Casaccia Lab

Casaccia Lab

Professor Patrizia Casaccia, M.D., Ph.D., and her team use molecular and cellular techniques to understand how glial cells acquire their identity and respond to external stimuli. The team is interested in understanding how experiences (including social context and stress), dietary changes (metabolites and microbiota), and small changes in the brain microenvironment affect gene expression in the developing and adult brain. The methodologies used include molecular and robotic technologies for the study of human and rodent samples, dietary manipulations, study of metabolites, and behavioral assessment in models of neurological disorders. The team has a strong interest in defining mechanisms of neurodegeneration and brain tumors in order to develop novel therapeutics.

Team I

Define the molecular mechanisms responsible for acquisition and loss of oligodendrocyte cell identity

This area is related to understanding:

  • How myelin is formed during development and during myelin repair and how the process is affected over time. The emphasis is on the definition of nuclear changes that result in the transcriptional program of oligodendrocyte progenitor differentiation in response to chemical and physical stimuli;
  • How glial progenitors lose their “good” identity and may turn “bad” and form brain tumors.

Figure: The concentric colored circles define chromosomal locations and the genome-wide distribution of differentially methylated genes (either hypermethylated or hypomethylated). We use epigenome-wide approaches to understand how cells reorganize their entire genetic information during the transition from progenitors to myelin-forming oligodendrocytes

Team II

Address mechanisms of neurodegeneration and mechanisms of disease progression in demyelinating disorders (e.g., Multiple Sclerosis)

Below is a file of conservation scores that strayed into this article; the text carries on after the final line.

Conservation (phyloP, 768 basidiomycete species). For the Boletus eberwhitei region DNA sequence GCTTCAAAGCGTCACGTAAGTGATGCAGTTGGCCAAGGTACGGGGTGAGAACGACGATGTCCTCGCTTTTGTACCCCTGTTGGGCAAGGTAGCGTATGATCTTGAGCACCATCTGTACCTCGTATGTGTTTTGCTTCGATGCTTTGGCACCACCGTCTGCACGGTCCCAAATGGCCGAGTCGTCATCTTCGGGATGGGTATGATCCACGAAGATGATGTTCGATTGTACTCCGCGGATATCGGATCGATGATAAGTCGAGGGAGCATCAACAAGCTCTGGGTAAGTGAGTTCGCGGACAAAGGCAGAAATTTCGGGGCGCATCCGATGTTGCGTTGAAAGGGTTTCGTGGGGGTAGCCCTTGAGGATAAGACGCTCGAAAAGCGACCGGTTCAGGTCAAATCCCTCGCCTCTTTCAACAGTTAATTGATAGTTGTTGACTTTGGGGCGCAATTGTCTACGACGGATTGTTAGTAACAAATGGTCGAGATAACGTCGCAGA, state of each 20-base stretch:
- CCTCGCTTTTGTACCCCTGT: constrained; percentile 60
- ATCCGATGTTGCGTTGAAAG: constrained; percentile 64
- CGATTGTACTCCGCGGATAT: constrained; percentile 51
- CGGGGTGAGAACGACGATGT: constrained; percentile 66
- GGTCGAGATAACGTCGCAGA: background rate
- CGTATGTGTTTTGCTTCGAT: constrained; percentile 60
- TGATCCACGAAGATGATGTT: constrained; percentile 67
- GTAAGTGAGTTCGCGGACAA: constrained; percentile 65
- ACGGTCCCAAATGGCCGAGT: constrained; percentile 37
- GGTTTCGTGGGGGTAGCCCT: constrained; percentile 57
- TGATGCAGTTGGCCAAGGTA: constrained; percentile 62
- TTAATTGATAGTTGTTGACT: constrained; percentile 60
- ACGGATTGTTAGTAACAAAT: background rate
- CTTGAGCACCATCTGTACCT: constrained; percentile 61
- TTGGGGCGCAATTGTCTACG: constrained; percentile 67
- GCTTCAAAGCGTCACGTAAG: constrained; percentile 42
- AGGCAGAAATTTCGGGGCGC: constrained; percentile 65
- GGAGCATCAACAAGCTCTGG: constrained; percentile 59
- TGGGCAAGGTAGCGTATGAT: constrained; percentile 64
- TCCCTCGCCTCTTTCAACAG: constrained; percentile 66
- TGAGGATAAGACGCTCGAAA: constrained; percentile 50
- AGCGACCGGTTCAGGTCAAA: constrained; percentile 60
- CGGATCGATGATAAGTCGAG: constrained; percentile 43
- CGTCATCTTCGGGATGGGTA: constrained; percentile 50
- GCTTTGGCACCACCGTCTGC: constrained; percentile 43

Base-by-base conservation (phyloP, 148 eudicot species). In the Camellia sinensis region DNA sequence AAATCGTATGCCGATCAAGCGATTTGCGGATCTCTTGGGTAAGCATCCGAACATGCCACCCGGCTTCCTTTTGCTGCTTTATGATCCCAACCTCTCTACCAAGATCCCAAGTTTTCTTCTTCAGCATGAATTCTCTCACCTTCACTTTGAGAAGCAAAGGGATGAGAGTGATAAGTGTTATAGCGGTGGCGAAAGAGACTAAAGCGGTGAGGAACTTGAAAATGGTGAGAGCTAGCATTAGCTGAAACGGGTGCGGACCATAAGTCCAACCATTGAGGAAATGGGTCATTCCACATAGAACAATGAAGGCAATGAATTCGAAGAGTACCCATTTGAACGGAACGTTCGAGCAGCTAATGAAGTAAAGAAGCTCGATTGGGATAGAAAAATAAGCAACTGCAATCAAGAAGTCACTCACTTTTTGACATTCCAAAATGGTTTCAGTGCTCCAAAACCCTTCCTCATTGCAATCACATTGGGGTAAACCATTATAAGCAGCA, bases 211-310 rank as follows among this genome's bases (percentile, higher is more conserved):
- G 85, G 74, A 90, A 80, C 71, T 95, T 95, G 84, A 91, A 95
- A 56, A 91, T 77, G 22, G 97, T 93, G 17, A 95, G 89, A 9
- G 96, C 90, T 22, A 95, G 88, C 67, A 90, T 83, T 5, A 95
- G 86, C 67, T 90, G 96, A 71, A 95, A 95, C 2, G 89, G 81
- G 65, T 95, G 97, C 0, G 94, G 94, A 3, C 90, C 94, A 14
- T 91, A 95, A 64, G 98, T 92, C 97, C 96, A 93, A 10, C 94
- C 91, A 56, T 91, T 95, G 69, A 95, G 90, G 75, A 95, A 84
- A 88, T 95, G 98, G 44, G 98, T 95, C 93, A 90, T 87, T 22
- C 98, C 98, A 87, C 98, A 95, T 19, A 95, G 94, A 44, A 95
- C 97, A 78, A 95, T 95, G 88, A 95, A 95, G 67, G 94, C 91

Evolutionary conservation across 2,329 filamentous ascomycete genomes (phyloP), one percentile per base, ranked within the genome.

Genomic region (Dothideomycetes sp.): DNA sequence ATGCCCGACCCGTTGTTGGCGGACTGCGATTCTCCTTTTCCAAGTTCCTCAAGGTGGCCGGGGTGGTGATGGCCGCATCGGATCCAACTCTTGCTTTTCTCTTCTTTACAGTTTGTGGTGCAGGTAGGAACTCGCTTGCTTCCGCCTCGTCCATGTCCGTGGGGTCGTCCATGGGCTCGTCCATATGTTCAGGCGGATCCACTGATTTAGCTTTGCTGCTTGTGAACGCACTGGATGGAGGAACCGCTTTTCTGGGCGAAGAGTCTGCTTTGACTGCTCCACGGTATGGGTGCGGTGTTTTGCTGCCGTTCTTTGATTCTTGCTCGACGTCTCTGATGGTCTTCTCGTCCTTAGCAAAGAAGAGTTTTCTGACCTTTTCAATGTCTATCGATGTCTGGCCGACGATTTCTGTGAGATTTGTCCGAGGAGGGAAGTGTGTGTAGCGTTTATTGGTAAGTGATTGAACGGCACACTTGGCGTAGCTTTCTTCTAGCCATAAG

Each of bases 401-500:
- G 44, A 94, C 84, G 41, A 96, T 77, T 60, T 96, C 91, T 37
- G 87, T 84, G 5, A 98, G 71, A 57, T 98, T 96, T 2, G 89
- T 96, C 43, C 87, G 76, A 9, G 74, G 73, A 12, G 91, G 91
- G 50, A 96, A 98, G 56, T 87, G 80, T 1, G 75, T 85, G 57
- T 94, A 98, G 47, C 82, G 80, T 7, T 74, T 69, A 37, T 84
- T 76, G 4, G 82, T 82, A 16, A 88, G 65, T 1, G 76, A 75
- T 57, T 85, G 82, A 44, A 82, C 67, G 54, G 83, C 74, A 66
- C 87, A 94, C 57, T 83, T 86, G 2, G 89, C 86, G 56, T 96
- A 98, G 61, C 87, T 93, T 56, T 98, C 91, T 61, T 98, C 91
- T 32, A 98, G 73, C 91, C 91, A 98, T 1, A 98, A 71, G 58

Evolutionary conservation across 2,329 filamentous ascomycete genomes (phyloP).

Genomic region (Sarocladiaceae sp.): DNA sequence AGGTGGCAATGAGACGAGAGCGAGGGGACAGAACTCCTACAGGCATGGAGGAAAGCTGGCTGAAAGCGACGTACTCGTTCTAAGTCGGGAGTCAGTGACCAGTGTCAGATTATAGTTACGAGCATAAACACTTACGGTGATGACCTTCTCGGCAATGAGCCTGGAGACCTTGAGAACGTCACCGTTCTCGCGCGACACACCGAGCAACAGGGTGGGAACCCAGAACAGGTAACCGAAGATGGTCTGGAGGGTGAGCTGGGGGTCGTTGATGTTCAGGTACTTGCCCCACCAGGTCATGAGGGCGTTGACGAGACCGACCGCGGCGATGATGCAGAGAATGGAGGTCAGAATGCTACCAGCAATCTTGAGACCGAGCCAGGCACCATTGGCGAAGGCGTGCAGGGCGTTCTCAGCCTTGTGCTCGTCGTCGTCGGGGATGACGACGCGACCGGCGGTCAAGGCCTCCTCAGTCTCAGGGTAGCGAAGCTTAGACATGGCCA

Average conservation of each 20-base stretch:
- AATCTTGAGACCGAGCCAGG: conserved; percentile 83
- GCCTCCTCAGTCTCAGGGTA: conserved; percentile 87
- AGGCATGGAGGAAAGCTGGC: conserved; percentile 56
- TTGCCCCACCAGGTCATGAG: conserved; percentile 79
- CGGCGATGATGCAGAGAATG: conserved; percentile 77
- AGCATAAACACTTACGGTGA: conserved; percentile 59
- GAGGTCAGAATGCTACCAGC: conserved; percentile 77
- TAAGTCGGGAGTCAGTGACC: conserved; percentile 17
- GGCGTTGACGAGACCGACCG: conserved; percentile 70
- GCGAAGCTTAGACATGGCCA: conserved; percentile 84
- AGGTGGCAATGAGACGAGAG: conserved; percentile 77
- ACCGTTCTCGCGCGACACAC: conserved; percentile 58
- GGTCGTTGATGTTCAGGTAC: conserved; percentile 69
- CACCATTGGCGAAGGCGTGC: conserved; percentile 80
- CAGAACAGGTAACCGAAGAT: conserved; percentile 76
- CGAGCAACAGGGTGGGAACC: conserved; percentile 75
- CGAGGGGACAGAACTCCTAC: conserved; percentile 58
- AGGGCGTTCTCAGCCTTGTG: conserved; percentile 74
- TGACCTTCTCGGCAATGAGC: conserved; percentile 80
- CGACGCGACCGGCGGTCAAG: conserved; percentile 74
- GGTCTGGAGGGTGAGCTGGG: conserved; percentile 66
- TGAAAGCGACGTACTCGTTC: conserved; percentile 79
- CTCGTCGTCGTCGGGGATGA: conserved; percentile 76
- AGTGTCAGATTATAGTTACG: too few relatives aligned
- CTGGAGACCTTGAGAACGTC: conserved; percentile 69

This area is related to understanding the study of:

  • Mitochondrial Bioenergetics studied in rat neurons exposed to the cerebrospinal fluid of human patients with different degrees of disability
  • Study the molecular composition of the CSF to identify molecular pathways to be targeted to treat neurodegeneration

Figure: Serial coronal sections of adult mouse brains stained with fluorescent probes identifying myelinated fibers (in green and red) and all cell nuclei (blue).

Team III

Define whether and how the macro-environment (i.e., social experience; physical environment; diet) impacts development of the brain and susceptibility to disease

This area is related to understanding:

  • The study of genome wide changes in DNA methylation and histone modifications using chromatin immunoprecipitation;
  • Single cell transcriptomics;
  • The study of gut/brain interaction: a two-way communication;
  • The effect of diet on myelin and disease course;
  • The effect of environmental variables on myelin formation and behavior.

Figure: Coronal section of the brain of a transgenic mouse with green fluorescent protein expressed in selected neuronal populations.